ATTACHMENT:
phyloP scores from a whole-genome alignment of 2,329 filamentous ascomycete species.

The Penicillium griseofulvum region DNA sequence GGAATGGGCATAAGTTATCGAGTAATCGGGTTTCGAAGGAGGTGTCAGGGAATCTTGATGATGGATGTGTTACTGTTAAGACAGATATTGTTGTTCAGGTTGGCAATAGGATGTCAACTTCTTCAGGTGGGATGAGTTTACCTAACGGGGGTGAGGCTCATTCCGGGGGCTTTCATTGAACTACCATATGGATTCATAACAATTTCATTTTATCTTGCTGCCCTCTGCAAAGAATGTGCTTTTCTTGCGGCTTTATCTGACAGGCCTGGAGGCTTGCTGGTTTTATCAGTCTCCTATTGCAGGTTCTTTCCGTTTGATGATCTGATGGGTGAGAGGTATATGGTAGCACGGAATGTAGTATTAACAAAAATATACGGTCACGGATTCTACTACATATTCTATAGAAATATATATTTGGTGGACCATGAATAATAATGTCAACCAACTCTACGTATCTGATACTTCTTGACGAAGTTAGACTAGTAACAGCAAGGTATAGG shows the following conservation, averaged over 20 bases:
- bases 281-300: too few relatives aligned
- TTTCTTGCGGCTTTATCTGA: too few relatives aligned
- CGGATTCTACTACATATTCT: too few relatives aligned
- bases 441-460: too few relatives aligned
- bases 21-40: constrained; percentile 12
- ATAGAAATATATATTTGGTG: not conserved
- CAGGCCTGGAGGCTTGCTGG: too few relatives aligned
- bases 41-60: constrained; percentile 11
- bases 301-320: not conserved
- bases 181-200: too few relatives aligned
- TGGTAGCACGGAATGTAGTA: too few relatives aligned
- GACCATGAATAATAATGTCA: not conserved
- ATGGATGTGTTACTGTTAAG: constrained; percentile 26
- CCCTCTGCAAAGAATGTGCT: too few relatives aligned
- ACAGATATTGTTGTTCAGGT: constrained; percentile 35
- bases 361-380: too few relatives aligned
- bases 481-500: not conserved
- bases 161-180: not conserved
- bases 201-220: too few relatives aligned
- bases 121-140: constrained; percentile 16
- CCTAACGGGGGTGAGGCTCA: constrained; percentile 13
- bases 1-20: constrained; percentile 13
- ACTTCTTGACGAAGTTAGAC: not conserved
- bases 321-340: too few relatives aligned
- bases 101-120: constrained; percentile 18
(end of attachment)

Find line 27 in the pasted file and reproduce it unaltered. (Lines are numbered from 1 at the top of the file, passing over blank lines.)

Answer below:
- bases 101-120: constrained; percentile 18